New Hampshire Hospital Data Breach Result of Human Error

A recent New Hampshire Hospital data breach has resulted in the disclosure of the protected health information of 15,000 patients. The Department of Health and Human Services (DHHS) psychiatric hospital data breach occurred in October last year. The person responsible for the breach was identified at the time, but the incident was not deemed to be severe and the attack went unreported.

In October 2015, a patient of New Hampshire Hospital used a hospital library computer to access non-confidential files. A staff member noticed that the patient had accessed information that shouldn’t have been accessible and the incident was reported to a supervisor. However, the matter was not reported to hospital officials, although action was taken to restrict access to library computers.

10 months later in August this year, a hospital security official brought the incident to the attention of the DHHS after it was discovered that the patient may have gained access to sensitive patient data and potentially posted PHI on a social media website. The DHHS investigated the incident – and reported it to the Department of Information Technology, law enforcement, and state officials – but the investigation did not uncover any evidence to suggest that confidential patient information had been breached.

Three months later on November 4, 2016, a hospital security official confirmed that the protected health information of patients had in fact been breached and information had been downloaded and posted online. Rapid action was taken by the DHHS and the posted material was taken down within 24 hours. The information posted to the social media website included patients’ names, Social Security numbers, and Medicaid numbers.

NH-DHHS Commissioner Jeffrey A. Meyers confirmed that the incident did involve PHI, but said this was “an isolated incident stemming from unauthorized access in October 2015… not the result of an external attack.”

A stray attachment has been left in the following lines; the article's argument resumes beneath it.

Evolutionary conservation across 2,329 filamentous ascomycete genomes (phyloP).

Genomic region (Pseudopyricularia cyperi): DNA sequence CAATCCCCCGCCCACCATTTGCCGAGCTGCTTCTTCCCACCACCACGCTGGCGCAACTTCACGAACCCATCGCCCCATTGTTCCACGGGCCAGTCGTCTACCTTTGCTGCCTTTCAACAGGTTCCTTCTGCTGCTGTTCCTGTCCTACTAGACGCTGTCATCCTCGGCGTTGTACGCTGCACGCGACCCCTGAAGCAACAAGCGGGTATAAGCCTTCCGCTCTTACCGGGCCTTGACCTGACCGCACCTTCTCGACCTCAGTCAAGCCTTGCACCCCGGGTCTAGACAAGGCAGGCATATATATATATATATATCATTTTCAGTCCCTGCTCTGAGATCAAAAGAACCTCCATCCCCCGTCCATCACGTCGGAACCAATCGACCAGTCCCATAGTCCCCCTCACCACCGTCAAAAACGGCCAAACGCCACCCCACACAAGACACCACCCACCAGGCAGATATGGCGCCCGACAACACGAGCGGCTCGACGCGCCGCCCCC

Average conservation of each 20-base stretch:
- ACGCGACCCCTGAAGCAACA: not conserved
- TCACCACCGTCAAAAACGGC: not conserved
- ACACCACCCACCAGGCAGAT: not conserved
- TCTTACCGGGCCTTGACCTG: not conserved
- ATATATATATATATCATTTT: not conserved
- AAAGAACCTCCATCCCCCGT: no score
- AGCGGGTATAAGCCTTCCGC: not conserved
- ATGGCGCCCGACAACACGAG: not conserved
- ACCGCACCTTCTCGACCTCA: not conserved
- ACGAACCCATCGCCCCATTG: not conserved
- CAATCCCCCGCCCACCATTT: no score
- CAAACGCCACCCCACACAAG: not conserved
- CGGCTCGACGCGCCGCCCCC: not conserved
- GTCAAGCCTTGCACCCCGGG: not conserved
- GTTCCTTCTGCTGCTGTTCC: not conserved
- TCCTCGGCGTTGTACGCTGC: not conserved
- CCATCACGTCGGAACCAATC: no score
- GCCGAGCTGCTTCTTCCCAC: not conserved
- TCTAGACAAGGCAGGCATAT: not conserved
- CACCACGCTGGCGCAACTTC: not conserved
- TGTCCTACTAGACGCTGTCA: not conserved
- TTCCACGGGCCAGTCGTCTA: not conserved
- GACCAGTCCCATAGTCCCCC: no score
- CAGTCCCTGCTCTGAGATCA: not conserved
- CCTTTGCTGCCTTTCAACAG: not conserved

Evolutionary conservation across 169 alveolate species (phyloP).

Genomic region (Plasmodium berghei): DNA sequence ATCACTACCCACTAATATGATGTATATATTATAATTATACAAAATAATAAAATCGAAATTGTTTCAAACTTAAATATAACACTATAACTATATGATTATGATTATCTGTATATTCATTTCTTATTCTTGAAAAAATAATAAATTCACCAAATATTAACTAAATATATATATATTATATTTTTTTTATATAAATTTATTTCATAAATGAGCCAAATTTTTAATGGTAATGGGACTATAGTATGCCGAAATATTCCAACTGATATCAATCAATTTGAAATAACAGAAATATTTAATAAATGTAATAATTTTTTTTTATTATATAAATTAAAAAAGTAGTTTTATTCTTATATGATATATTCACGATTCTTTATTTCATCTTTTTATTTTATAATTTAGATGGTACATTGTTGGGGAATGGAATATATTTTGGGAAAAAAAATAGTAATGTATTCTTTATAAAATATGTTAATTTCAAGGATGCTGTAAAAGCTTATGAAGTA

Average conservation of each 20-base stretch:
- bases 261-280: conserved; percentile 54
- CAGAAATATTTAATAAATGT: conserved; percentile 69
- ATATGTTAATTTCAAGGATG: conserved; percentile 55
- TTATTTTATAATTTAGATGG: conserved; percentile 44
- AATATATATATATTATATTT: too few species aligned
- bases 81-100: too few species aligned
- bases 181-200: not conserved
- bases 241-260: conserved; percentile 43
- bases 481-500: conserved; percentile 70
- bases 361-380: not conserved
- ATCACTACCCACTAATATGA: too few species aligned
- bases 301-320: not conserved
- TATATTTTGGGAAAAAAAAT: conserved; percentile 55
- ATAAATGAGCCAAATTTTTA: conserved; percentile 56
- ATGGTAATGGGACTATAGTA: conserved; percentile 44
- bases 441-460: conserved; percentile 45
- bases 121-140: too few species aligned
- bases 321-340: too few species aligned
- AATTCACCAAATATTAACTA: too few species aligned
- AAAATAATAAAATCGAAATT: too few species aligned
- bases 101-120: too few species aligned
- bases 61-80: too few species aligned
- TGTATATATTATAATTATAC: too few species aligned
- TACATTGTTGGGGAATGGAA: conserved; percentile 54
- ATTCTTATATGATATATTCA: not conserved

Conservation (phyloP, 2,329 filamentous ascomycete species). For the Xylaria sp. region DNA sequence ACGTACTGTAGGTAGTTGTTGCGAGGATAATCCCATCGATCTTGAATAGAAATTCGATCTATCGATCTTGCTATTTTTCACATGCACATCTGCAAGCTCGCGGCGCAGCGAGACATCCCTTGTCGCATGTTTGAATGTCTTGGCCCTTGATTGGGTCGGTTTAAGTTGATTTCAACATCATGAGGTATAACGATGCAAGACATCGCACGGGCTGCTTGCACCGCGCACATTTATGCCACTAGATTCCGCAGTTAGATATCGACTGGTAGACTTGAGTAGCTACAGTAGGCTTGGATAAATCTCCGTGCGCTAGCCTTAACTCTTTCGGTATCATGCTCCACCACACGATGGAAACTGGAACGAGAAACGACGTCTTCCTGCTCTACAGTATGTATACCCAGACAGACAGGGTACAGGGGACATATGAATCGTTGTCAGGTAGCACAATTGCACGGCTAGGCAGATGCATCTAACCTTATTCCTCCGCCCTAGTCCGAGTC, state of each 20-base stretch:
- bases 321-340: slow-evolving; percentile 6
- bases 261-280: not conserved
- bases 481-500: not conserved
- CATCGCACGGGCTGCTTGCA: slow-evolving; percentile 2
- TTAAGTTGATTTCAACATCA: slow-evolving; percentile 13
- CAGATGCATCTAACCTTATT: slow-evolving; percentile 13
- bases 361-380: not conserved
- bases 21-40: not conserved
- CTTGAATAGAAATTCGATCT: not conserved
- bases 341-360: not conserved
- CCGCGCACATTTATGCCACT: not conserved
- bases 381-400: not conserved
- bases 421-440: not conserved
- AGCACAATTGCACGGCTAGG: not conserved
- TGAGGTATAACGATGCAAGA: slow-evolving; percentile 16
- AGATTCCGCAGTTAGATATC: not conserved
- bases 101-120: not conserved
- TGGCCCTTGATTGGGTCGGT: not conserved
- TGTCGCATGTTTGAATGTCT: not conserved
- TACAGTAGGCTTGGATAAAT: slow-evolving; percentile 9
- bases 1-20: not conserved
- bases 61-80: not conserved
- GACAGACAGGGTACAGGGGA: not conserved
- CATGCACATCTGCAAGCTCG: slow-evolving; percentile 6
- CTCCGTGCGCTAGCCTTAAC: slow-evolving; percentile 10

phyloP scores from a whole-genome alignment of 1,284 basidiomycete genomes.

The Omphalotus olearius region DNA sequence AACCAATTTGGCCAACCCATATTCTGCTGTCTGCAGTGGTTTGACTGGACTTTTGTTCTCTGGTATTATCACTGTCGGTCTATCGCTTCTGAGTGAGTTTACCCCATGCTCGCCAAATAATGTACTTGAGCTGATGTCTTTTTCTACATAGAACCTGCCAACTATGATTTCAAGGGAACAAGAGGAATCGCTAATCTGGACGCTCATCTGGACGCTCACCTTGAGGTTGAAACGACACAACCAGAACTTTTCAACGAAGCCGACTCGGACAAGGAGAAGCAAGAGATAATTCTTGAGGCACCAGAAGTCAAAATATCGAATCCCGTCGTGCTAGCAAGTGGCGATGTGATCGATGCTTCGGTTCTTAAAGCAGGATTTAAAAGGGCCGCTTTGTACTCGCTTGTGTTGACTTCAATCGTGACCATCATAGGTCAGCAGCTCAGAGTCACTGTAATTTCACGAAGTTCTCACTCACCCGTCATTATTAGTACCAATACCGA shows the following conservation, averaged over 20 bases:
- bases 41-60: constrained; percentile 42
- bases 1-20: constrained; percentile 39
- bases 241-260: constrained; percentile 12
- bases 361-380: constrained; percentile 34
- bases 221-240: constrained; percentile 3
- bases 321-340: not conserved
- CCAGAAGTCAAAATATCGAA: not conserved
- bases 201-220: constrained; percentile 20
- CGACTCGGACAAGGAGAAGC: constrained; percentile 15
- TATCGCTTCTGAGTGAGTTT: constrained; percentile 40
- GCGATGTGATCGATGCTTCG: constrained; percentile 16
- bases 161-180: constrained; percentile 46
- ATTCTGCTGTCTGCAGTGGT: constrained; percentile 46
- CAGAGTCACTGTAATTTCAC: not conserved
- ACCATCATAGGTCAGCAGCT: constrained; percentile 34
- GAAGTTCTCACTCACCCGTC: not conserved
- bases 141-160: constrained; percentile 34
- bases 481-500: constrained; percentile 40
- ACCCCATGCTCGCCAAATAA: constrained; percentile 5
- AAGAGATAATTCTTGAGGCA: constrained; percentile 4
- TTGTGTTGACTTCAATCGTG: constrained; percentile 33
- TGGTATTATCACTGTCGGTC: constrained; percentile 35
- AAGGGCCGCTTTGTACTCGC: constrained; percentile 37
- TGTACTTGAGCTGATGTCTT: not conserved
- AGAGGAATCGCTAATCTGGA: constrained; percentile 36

The investigation into the New Hampshire Hospital data breach has been ongoing but it has now been confirmed that the breach was the result of human error, not a failure of the security systems in place at the hospital

Denis Goulet, Commissioner of the Department of Information Technology, said yesterday that the breach occurred as a result of a misconfigured file server. The computers in the library – and all computers that are used by non-state employees – typically do not have access to networks that contain sensitive data. However, there are instances when access to the state network is required on those computers. Goulet said, “[At times] business requirements dictate that we would have such a PC on the network.”

Librarians are required to have network access; however, patients that use computers in the hospital library are normally prevented from accessing sensitive data. State employees and patients are required to log on to the computers, but their privileges are naturally different. Unfortunately, a change to the configuration of the network resulted in access to sensitive information being possible.

“At some point in the past, and I phrase it that way because we haven’t figured out the details of when the change was made, the file server that the breached information resided on had a subtle configuration change that allowed someone who was inquisitive to find this information,” said Goulet. The technical investigation of the New Hampshire Hospital data breach is continuing.

To prevent future incidents, shared computers will be audited more closely, policies and documentation on use of the computers have been updated to reduce the risk of human error, and the use of shared PCs has been limited. However, questions are being asked about how it took 13 months to confirmed PHI had been accessed.

Author: Richard Anderson

Richard Anderson is the Editor-in-Chief of